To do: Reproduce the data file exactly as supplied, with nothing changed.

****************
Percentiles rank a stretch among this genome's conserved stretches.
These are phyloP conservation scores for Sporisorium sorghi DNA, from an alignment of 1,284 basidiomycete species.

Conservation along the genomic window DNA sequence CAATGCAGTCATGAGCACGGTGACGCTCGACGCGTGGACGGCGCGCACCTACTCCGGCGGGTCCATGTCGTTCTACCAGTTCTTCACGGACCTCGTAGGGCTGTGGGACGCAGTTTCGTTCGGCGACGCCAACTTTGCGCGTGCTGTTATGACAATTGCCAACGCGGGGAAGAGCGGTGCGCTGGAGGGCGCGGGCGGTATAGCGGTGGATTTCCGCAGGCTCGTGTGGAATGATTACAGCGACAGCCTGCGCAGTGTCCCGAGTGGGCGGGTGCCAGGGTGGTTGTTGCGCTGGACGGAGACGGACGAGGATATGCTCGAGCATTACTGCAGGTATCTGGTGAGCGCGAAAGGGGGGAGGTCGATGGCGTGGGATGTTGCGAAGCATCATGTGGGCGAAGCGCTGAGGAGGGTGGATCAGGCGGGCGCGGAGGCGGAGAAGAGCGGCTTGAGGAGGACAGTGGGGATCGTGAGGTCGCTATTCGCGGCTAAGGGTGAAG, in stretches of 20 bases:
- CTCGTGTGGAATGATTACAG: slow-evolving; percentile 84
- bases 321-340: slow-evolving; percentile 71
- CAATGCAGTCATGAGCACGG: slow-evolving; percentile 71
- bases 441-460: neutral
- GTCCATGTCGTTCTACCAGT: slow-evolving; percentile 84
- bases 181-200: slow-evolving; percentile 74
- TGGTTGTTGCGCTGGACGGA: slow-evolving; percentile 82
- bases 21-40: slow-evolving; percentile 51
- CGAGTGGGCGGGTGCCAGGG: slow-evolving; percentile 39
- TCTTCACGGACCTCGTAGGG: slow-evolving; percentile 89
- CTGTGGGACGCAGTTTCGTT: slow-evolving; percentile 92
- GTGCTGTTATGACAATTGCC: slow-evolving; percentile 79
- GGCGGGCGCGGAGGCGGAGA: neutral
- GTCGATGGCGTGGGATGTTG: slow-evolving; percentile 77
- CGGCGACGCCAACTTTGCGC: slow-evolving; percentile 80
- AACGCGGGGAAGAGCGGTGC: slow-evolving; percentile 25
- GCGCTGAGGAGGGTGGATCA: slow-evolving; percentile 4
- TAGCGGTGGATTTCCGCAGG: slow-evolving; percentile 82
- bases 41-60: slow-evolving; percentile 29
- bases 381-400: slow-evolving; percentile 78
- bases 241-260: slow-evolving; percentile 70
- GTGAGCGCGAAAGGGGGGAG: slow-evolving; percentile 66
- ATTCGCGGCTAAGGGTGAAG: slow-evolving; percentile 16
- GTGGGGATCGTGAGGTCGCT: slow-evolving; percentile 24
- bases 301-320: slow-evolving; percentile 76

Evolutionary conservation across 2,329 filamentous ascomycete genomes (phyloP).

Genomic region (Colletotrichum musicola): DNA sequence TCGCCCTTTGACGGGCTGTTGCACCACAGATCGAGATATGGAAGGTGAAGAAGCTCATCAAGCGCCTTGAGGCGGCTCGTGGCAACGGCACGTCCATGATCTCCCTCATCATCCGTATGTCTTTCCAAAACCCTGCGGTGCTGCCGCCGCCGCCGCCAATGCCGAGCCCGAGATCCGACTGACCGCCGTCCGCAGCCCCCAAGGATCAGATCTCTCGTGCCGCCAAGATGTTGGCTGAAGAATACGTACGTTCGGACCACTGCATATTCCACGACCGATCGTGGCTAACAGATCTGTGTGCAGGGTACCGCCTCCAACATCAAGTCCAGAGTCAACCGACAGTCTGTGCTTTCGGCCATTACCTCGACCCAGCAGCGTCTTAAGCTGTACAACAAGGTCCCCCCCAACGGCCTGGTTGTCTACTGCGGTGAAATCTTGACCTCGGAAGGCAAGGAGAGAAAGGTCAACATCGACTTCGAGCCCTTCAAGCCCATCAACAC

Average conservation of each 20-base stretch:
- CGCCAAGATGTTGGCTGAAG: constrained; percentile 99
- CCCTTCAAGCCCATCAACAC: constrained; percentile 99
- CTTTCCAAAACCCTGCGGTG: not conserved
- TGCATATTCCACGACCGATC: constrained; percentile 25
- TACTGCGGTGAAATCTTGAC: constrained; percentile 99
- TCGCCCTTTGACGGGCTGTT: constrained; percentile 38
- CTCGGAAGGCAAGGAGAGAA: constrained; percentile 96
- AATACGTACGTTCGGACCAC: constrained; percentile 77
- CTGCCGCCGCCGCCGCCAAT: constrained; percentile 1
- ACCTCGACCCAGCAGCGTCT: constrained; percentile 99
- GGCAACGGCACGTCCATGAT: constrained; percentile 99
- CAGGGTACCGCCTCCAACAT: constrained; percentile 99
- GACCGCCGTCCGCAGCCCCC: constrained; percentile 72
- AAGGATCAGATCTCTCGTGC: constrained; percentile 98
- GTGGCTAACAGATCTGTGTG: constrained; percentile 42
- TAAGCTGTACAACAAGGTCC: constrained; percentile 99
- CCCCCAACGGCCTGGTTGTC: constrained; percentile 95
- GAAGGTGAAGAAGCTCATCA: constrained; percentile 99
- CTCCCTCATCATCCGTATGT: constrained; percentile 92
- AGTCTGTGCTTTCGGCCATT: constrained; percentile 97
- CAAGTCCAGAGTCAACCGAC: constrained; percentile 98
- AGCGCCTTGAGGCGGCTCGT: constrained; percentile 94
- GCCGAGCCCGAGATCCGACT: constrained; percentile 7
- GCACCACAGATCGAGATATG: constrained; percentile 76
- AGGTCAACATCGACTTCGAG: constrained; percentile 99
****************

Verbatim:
Percentiles rank a stretch among this genome's conserved stretches.
These are phyloP conservation scores for Sporisorium sorghi DNA, from an alignment of 1,284 basidiomycete species.

Conservation along the genomic window DNA sequence CAATGCAGTCATGAGCACGGTGACGCTCGACGCGTGGACGGCGCGCACCTACTCCGGCGGGTCCATGTCGTTCTACCAGTTCTTCACGGACCTCGTAGGGCTGTGGGACGCAGTTTCGTTCGGCGACGCCAACTTTGCGCGTGCTGTTATGACAATTGCCAACGCGGGGAAGAGCGGTGCGCTGGAGGGCGCGGGCGGTATAGCGGTGGATTTCCGCAGGCTCGTGTGGAATGATTACAGCGACAGCCTGCGCAGTGTCCCGAGTGGGCGGGTGCCAGGGTGGTTGTTGCGCTGGACGGAGACGGACGAGGATATGCTCGAGCATTACTGCAGGTATCTGGTGAGCGCGAAAGGGGGGAGGTCGATGGCGTGGGATGTTGCGAAGCATCATGTGGGCGAAGCGCTGAGGAGGGTGGATCAGGCGGGCGCGGAGGCGGAGAAGAGCGGCTTGAGGAGGACAGTGGGGATCGTGAGGTCGCTATTCGCGGCTAAGGGTGAAG, in stretches of 20 bases:
- CTCGTGTGGAATGATTACAG: slow-evolving; percentile 84
- bases 321-340: slow-evolving; percentile 71
- CAATGCAGTCATGAGCACGG: slow-evolving; percentile 71
- bases 441-460: neutral
- GTCCATGTCGTTCTACCAGT: slow-evolving; percentile 84
- bases 181-200: slow-evolving; percentile 74
- TGGTTGTTGCGCTGGACGGA: slow-evolving; percentile 82
- bases 21-40: slow-evolving; percentile 51
- CGAGTGGGCGGGTGCCAGGG: slow-evolving; percentile 39
- TCTTCACGGACCTCGTAGGG: slow-evolving; percentile 89
- CTGTGGGACGCAGTTTCGTT: slow-evolving; percentile 92
- GTGCTGTTATGACAATTGCC: slow-evolving; percentile 79
- GGCGGGCGCGGAGGCGGAGA: neutral
- GTCGATGGCGTGGGATGTTG: slow-evolving; percentile 77
- CGGCGACGCCAACTTTGCGC: slow-evolving; percentile 80
- AACGCGGGGAAGAGCGGTGC: slow-evolving; percentile 25
- GCGCTGAGGAGGGTGGATCA: slow-evolving; percentile 4
- TAGCGGTGGATTTCCGCAGG: slow-evolving; percentile 82
- bases 41-60: slow-evolving; percentile 29
- bases 381-400: slow-evolving; percentile 78
- bases 241-260: slow-evolving; percentile 70
- GTGAGCGCGAAAGGGGGGAG: slow-evolving; percentile 66
- ATTCGCGGCTAAGGGTGAAG: slow-evolving; percentile 16
- GTGGGGATCGTGAGGTCGCT: slow-evolving; percentile 24
- bases 301-320: slow-evolving; percentile 76

Evolutionary conservation across 2,329 filamentous ascomycete genomes (phyloP).

Genomic region (Colletotrichum musicola): DNA sequence TCGCCCTTTGACGGGCTGTTGCACCACAGATCGAGATATGGAAGGTGAAGAAGCTCATCAAGCGCCTTGAGGCGGCTCGTGGCAACGGCACGTCCATGATCTCCCTCATCATCCGTATGTCTTTCCAAAACCCTGCGGTGCTGCCGCCGCCGCCGCCAATGCCGAGCCCGAGATCCGACTGACCGCCGTCCGCAGCCCCCAAGGATCAGATCTCTCGTGCCGCCAAGATGTTGGCTGAAGAATACGTACGTTCGGACCACTGCATATTCCACGACCGATCGTGGCTAACAGATCTGTGTGCAGGGTACCGCCTCCAACATCAAGTCCAGAGTCAACCGACAGTCTGTGCTTTCGGCCATTACCTCGACCCAGCAGCGTCTTAAGCTGTACAACAAGGTCCCCCCCAACGGCCTGGTTGTCTACTGCGGTGAAATCTTGACCTCGGAAGGCAAGGAGAGAAAGGTCAACATCGACTTCGAGCCCTTCAAGCCCATCAACAC

Average conservation of each 20-base stretch:
- CGCCAAGATGTTGGCTGAAG: constrained; percentile 99
- CCCTTCAAGCCCATCAACAC: constrained; percentile 99
- CTTTCCAAAACCCTGCGGTG: not conserved
- TGCATATTCCACGACCGATC: constrained; percentile 25
- TACTGCGGTGAAATCTTGAC: constrained; percentile 99
- TCGCCCTTTGACGGGCTGTT: constrained; percentile 38
- CTCGGAAGGCAAGGAGAGAA: constrained; percentile 96
- AATACGTACGTTCGGACCAC: constrained; percentile 77
- CTGCCGCCGCCGCCGCCAAT: constrained; percentile 1
- ACCTCGACCCAGCAGCGTCT: constrained; percentile 99
- GGCAACGGCACGTCCATGAT: constrained; percentile 99
- CAGGGTACCGCCTCCAACAT: constrained; percentile 99
- GACCGCCGTCCGCAGCCCCC: constrained; percentile 72
- AAGGATCAGATCTCTCGTGC: constrained; percentile 98
- GTGGCTAACAGATCTGTGTG: constrained; percentile 42
- TAAGCTGTACAACAAGGTCC: constrained; percentile 99
- CCCCCAACGGCCTGGTTGTC: constrained; percentile 95
- GAAGGTGAAGAAGCTCATCA: constrained; percentile 99
- CTCCCTCATCATCCGTATGT: constrained; percentile 92
- AGTCTGTGCTTTCGGCCATT: constrained; percentile 97
- CAAGTCCAGAGTCAACCGAC: constrained; percentile 98
- AGCGCCTTGAGGCGGCTCGT: constrained; percentile 94
- GCCGAGCCCGAGATCCGACT: constrained; percentile 7
- GCACCACAGATCGAGATATG: constrained; percentile 76
- AGGTCAACATCGACTTCGAG: constrained; percentile 99